Insomnia is described as the inability or difficulty an individual faces when they cannot fall or stay asleep even when they get the chance to. Insomnia sufferers are usually not satisfied with their sleep and tend to present with symptoms such as fatigue and concentration difficulties during the day.
There are a wide range of sleep disorders that are categorized under insomnia, from lack of sleep quality to lack of sleep quantity. However, it is usually separated into the following types based on its duration:
- Acute Insomnia – This is the type of sleep disruption that most people experience. It is a brief episode of difficulty sleeping that is usually caused by some kind of stressful life change or event such as a new job or bad news etc. This lasts for a few days to a few weeks and usually resolves itself without any treatment.
- Chronic Insomnia – A long term pattern of sleep difficulty. It is only really considered chronic if the patient has issues with sleeping for at least 3 nights a week for 3 months or longer. Most people with chronic insomnia have a long standing history of sleep difficulty and it can be the result of numerous causes.
- Maintenance Insomnia – The inability to stay asleep where patients usually wake up during the night and can’t return to sleep.
- Onset Insomnia – Difficulty falling asleep at the beginning of the night.
- Comorbid Insomnia – This usually occurs as a result or symptom of another condition. Psychiatric symptoms have been linked to certain changes in sleep (such as depression and anxiety) as well as other physical conditions making it uncomfortable or painful to sleep etc.
Insomnia is a very common condition for adults and it is estimated that 30 to 40 percent of the general population suffer from sleep disruption or have some symptoms that are consistent with insomnia, and it is more common in adult females than males but can generally affect people of any age.
Insomnia is usually caused by psychiatric and/or medical conditions which can range from unhealthy sleep habits, specific substances, and other biological factors. Some of the risk factors of developing insomnia are shown below:
- Medical conditions that cause insomnia can include:
- Chronic pain
- Neurological conditions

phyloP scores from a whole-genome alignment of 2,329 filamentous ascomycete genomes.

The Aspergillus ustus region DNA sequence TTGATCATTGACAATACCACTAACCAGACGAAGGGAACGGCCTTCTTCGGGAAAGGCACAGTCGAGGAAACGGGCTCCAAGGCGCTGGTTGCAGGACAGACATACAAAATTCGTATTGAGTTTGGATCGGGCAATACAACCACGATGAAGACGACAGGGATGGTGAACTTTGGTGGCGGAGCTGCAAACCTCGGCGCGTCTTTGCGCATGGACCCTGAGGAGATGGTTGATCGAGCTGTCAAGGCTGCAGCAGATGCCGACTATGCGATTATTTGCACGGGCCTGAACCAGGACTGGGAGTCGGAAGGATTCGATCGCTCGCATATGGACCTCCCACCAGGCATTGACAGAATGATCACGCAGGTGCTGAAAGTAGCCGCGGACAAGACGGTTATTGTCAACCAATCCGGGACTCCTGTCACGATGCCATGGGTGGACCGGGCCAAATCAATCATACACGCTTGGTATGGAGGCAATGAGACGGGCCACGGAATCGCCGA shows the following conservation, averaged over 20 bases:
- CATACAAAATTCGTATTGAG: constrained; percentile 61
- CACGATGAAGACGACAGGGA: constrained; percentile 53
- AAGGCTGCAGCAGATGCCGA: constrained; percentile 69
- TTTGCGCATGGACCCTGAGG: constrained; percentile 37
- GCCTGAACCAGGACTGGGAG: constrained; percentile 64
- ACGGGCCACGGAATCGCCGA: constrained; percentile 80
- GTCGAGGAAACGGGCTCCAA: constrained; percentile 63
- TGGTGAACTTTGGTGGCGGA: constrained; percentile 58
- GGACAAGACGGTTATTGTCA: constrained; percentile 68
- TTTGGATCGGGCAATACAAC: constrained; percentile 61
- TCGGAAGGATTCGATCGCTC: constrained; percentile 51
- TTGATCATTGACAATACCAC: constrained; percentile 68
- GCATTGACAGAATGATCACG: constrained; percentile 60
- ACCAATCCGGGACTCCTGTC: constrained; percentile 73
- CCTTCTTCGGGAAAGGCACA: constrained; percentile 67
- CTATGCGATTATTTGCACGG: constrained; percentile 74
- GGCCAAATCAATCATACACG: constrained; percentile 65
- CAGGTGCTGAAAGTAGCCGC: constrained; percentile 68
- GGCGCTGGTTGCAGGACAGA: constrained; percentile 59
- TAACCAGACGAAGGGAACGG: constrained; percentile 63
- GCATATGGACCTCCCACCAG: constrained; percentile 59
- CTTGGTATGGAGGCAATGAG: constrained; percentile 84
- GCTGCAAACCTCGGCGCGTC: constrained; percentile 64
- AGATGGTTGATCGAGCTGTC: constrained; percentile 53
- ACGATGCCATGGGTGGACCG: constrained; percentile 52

- Sinus allergies
- Gastrointestinal problems such as reflux
- Stress, anxiety and depression
- Poor sleeping environments
- Lifestyle factors such as jet lag, work, and alcohol or caffeine before bed
- Medications such as antidepressants, steroids or epilepsy medication.
Associated Signs and Symptoms
It is often a challenge to differentiate a passing sleep problem from an actual serious form of insomnia that requires treatment. However, guidelines from a physician group show that people with insomnia have at least one or more of the following symptoms:
- Difficulty falling asleep
- Difficulty staying asleep
- Fatigue or low energy
- Cognitive impairment such as difficulty concentrating
- Mood disturbances
- Behavioral changes such as increased aggression
- Unrefreshing sleep
One thing to keep in mind with insomnia is that while most of us experience brief periods or episodes of some sleep disturbance, it is not always requiring treatment. Only really chronic cases, where symptoms are present at least 3 days a week for 3 months, require some form of treatment.
Diagnosing The Condition
Since there is no definite lab test for insomnia, doctors have to rely on using numerous different tools for diagnosing and measuring the symptoms of insomnia. These range from questionnaires to blood tests in order to give the doctor a good understanding of your personal experience with the condition. Some of these tools are listed below:
- Sleep Logs – A diary where you record simple things about your sleep such as bedtime, wake up time, tiredness level throughout the day etc.
- Blood Tests – A doctor may perform certain blood tests to rule out some medical conditions.
- Sleep Inventory – An extensive questionnaire into the patients medical health, medical history and sleep patterns.
- Sleep Study – Your doctor would make you sleep overnight to monitor and gather information about your nighttime sleep.
How To Treat And Manage The Condition
Most types of insomnia resolves itself once the underlying cause of the condition wears off. Therefore, a large portion of the treatment of insomnia focuses on determining the actual cause of the sleeplessness. Once identified, this can then be treated. Some medical treatments of insomnia include:
- Prescription sleeping pills
- Sleep aids
There are also some non medical, i.e cognitive and behavioral treatments for insomnia which include:
- Relaxation training – teaches the patient how to tense and relax certain muscles in the body to induce sleep
- Stimulus control – This limits the amount of activities that you conduct in the bedroom in order to build an association with sleep and said bedroom.
- Cognitive Behavioral Therapy – This for the most part constitutes behavioral changes such as bed times, and eliminating naps.